British, French, Spanish, Dutch, Belgian and American imperialism had pioneered mass murder of “inferior” groups of people to expand the territories they controlled. The Allied imperialists continued their exploitation of hundreds of millions of colonial subject all through the war with the support of the unions and social democratic parties. A famine in India claimed 3 million lives with Churchill remarking that it was attributable to the Indians “breeding like rabbits”.  

German imperialism turned it into what Mandel called “an industrial extermination project”. This is what made the Holocaust and the Nazi atrocities against Europeans uniquely horrific.  

Working class radicalism 

The principal ideological weapon of the powers fighting the Germans was anti-fascism. Churchill’s defeat in the 1945 election shows that the British working-class resisted the appeals to nationalism, opting to vote for a Labour Party which offered a radical social programme. That radicalisation which permeated both the armed forces and the civilian population has been completely wiped from the official story of “great national endeavours” and reactionary nationalism. So too has the Labour government’s use of British troops to suppress revolutionary democratic movements in Greece, Indonesia and Indo-China. This included using recently released Japanese prisoners of war in Vietnam.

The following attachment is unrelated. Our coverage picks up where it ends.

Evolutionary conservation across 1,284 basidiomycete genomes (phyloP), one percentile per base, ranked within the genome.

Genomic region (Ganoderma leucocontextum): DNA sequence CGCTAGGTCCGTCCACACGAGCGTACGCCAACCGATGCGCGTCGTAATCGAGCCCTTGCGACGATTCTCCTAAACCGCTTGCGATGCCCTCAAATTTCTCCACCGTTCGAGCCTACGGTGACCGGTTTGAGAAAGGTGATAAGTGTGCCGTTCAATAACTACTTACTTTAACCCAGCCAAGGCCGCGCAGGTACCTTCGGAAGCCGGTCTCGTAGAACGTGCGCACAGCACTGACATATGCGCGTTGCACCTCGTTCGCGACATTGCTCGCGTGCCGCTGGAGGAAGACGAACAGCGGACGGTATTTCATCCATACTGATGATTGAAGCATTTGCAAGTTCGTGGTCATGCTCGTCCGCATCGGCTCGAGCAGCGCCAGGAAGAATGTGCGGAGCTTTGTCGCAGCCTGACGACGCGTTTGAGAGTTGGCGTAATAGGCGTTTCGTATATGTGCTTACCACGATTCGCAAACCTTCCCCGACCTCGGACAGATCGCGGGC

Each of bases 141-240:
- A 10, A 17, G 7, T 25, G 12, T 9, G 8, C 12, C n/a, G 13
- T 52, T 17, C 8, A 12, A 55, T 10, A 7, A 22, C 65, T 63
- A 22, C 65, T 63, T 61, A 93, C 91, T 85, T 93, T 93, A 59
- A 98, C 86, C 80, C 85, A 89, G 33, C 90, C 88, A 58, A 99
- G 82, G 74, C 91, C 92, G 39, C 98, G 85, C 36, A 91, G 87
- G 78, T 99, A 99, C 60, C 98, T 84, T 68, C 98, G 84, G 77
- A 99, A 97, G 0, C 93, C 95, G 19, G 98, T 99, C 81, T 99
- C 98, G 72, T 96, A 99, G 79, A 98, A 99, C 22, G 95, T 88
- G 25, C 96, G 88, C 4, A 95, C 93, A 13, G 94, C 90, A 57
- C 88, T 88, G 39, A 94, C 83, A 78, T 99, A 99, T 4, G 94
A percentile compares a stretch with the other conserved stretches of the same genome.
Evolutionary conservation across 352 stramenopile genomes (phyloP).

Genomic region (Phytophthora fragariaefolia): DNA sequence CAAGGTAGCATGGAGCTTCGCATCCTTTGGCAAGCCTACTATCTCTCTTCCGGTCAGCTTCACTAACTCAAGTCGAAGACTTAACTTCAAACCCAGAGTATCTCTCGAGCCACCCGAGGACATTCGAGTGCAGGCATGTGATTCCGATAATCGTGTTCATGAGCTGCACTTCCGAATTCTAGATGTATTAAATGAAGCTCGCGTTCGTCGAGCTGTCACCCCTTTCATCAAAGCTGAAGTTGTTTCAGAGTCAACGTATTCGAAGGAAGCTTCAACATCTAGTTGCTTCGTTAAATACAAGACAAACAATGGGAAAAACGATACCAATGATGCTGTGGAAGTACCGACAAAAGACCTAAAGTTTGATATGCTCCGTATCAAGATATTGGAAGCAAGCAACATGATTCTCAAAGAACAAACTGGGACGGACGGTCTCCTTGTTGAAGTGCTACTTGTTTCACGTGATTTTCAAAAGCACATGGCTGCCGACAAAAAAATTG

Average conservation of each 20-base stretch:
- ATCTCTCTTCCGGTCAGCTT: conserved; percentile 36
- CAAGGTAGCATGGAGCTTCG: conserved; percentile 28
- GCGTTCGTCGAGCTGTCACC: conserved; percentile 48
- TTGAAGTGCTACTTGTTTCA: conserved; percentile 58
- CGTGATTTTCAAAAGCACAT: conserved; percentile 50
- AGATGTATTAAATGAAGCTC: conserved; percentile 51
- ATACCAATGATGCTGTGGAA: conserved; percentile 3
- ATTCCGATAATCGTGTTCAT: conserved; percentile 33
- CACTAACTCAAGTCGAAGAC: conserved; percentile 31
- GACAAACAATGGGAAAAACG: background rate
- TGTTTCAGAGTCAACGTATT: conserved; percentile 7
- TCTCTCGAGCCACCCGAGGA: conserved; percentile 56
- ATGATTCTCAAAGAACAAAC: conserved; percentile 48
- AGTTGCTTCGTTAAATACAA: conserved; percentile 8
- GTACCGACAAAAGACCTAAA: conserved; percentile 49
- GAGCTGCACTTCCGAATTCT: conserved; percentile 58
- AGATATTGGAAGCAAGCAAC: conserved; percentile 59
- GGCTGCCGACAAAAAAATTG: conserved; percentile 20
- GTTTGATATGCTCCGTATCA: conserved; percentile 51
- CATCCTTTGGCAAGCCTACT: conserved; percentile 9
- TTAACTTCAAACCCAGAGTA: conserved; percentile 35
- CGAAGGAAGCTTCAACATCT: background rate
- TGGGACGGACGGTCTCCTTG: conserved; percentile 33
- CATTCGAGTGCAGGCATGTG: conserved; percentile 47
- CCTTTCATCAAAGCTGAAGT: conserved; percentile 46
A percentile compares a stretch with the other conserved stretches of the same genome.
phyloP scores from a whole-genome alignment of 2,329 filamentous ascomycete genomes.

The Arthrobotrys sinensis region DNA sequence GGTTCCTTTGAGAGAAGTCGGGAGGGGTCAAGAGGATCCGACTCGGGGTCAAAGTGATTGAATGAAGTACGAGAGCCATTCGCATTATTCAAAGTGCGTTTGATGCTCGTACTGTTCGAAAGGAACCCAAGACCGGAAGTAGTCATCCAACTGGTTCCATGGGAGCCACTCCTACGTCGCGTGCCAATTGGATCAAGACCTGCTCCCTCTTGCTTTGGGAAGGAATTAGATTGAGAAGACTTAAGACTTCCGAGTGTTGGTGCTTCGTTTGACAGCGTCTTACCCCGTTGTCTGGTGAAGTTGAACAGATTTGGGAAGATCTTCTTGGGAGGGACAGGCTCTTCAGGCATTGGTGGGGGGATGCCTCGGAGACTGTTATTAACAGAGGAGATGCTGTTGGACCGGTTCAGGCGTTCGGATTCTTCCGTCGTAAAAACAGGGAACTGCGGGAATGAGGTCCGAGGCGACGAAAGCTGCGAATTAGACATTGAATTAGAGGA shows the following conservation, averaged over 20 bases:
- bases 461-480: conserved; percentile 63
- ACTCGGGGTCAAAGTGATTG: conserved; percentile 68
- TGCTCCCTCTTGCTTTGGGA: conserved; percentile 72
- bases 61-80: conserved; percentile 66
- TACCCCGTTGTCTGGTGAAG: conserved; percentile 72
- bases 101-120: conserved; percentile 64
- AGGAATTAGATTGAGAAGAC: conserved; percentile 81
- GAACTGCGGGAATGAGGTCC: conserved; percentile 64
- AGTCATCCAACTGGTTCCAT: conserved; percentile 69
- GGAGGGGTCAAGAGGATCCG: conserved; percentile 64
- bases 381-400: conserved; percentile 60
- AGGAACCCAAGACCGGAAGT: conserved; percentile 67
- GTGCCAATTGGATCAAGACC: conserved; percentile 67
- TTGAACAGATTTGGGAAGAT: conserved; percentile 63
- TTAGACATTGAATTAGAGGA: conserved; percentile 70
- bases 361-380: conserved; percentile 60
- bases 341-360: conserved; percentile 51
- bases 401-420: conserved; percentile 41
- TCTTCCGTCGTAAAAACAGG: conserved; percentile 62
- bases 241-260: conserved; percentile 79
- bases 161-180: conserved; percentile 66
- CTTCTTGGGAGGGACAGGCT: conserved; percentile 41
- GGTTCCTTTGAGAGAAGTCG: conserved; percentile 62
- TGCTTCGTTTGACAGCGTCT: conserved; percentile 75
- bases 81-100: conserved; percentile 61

German defeat became certain when the United States entered the war. Its industrial resources dwarfed those of the other combatants. From 1943, despite huge losses of soldiers and territory, the Soviet Union was again producing weapons at full capacity which, combined with aid from the US, allowed the Red Army to start pushing back the Germans. The Nazis were running out of both equipment and men, being able to replace barely half their losses by late 1943. During the course of the war the Red Army fielded almost 35 million fighters against the Germans, killing more than 3.5 million of them. The Red Army destroyed the Wehrmacht.